There are numerous tests (particularly in English, either free or paid). Of course, we’ll leave it up to you. Search for them and select them according to your needs and expectations;

Use materials (cards, games, etc.) that allow you to visualise your strengths using metaphors and/or definitions;

Read literature about strengths and how to use them in the workplace;

Attend workshops that explore the topic of strengths. They can help you to explore your strengths as a group or to get feedback on them from other participants. This is an excellent way to question yourself and shift/expand the focus on your own strengths and those of others.

Take one-to-one coaching. You will be guided by a professional whose approach, questioning and stance will help you to identify your strengths.

3. Develop and capitalise on your strengths

- Why?
Firstly, to capture and retain the benefits and avoid the almost systematic requirement to work on your weaknesses.
The result is a radical change in thinking and an invaluable resource for action and nurturing resilience in a changing business environment that demands adaptability and flexibility from managers and their teams.
Nothing is set in stone, anything can change and therefore strengths can be worked on and developed, just like the weaknesses that we automatically always try to overcome.

Below are some ideas that we invite you to explore:
It all starts with how you say things. Positive semantics and nuances are important language skills for you and for others, especially at work.
For example, instead of focusing on "we didn't make it" as a way of admonishing your team,

celebrate noteworthy successes by saying "we made it" or add "we haven't made it yet" to suggest that it is likely to happen.

Individually or in groups,

Examine your background(s) : this is an ideal way to start or continue to get to know yourself and others and vice versa. What have you achieved in your career that has had a positive impact on you and/or others?

Revisit the challenging moments/hard times you have already been through by looking back: How did you deal with the challenges you faced? And if you had acted differently, what would have happened?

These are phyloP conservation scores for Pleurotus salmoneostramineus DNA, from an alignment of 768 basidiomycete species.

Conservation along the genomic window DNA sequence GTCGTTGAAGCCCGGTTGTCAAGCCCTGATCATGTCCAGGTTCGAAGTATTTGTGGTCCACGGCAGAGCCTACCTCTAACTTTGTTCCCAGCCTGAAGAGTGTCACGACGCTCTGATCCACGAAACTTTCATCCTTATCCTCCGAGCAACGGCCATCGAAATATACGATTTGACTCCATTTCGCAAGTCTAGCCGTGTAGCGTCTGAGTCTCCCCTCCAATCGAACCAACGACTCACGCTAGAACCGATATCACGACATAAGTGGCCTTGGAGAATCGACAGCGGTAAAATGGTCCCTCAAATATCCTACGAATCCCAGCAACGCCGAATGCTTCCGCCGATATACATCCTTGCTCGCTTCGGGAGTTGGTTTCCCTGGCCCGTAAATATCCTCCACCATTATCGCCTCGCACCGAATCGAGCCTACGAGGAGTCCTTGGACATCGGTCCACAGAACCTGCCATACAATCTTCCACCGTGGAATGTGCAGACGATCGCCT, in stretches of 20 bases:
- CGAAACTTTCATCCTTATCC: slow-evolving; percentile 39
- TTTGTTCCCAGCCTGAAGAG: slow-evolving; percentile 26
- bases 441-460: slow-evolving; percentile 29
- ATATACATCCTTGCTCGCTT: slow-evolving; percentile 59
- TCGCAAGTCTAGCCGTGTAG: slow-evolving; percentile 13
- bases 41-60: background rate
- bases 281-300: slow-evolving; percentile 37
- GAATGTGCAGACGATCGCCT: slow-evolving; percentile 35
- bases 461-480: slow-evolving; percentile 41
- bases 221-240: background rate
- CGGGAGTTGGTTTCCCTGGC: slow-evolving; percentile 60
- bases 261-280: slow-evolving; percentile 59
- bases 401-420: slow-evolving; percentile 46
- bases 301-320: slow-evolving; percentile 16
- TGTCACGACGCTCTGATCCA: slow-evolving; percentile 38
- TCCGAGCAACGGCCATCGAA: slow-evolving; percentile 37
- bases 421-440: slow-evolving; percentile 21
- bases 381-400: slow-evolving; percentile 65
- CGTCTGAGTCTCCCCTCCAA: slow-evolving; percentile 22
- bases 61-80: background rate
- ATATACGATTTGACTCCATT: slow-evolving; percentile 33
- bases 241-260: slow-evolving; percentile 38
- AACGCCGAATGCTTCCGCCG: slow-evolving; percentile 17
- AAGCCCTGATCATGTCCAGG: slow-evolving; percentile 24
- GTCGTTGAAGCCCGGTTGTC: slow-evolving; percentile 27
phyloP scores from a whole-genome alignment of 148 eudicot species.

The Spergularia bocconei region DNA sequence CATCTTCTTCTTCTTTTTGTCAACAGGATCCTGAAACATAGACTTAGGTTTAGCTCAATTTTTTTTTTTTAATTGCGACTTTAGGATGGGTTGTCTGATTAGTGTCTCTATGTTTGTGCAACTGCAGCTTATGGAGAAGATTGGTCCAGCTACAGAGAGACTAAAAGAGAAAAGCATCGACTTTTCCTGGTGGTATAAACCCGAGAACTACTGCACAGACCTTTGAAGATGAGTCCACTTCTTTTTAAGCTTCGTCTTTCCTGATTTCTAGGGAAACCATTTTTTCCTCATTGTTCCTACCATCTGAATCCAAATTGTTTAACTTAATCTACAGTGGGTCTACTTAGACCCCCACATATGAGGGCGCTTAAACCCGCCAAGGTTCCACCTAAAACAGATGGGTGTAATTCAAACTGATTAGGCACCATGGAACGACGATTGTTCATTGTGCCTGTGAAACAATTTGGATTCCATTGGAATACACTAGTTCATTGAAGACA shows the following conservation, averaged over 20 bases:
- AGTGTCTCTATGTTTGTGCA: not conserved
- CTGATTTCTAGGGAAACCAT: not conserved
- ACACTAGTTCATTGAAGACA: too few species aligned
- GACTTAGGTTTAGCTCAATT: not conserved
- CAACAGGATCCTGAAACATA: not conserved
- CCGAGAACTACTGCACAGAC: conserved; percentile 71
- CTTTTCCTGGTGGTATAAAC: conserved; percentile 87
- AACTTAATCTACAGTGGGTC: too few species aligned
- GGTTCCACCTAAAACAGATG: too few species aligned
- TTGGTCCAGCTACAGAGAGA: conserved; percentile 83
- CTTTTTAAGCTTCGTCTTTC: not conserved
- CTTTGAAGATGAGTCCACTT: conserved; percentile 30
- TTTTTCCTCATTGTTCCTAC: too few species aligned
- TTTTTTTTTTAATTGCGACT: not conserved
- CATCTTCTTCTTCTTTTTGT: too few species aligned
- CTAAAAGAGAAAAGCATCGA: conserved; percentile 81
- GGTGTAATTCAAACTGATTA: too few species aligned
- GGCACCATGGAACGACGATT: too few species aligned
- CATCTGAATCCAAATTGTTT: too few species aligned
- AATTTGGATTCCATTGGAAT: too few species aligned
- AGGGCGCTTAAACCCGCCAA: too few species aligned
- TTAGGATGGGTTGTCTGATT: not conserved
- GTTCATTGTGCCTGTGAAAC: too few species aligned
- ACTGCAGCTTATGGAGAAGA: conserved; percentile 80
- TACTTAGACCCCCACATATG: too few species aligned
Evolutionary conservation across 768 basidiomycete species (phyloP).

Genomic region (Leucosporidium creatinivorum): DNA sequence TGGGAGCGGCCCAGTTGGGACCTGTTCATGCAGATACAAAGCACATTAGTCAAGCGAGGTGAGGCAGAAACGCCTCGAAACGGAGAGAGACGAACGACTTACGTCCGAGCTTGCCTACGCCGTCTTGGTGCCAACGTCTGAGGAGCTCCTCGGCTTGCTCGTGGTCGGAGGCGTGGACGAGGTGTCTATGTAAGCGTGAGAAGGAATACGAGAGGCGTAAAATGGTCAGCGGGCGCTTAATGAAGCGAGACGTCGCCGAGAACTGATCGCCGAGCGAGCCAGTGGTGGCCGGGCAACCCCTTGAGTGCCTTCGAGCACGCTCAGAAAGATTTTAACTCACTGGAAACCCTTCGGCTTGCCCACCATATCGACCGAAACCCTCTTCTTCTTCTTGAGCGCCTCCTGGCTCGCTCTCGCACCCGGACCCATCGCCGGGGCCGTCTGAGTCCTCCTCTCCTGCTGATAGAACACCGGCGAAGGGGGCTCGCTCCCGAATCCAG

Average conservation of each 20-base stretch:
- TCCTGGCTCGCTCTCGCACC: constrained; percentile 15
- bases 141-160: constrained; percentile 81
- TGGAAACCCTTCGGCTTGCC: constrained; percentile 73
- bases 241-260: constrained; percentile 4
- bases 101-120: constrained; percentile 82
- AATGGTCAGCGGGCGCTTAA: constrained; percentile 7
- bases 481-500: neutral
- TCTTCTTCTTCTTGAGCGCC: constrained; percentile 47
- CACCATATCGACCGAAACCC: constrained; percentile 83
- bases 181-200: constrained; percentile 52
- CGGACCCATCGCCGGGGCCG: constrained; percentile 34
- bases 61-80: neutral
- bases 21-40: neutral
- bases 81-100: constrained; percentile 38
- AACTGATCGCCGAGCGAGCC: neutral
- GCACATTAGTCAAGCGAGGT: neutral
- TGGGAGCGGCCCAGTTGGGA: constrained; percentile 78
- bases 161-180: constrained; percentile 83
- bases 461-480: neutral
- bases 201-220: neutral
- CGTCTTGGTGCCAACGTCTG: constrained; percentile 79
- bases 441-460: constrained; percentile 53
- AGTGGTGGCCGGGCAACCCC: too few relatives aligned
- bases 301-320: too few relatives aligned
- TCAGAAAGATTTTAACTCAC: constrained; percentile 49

Identify the strengths you have demonstrated at the various key stages of your career: What strength(s) did you/would you apply in these situations/circumstances? Do others see these strengths in you?

Consider your strengths in different ways i.e. systemically: What are your strengths according to the people around you (relatives, friends, colleagues, co-workers, superiors, etc.)?

Apply your strengths to the present situation:

How can the strengths you have identified help you in the current situation/circumstances?

Assess your strengths and focus on those that need to be worked on and/or developed: What strengths do I already have? How can I put them into practice? What is/are the strength(s) that need to be developed?

And most importantly, keep an open mind and be critical so that you can channel your energy where it is most needed: Do I really need to develop these strengths in the present circumstances?

If you like metaphors, strengths can easily be compared to a renewable source of energy: an inexhaustible resource, present and readily available. In management, they are a powerful lever for thinking, acting and dealing with change and the challenges that go with it.

Don't forget that identifying, developing and capitalising on our strengths entails a radical and beneficial change in the way we function since it requires us to take a good look at what we possess within ourselves and at what others have within themselves.

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Would you like to enhance your strengths? Ask'n Get by ARANSI can help you.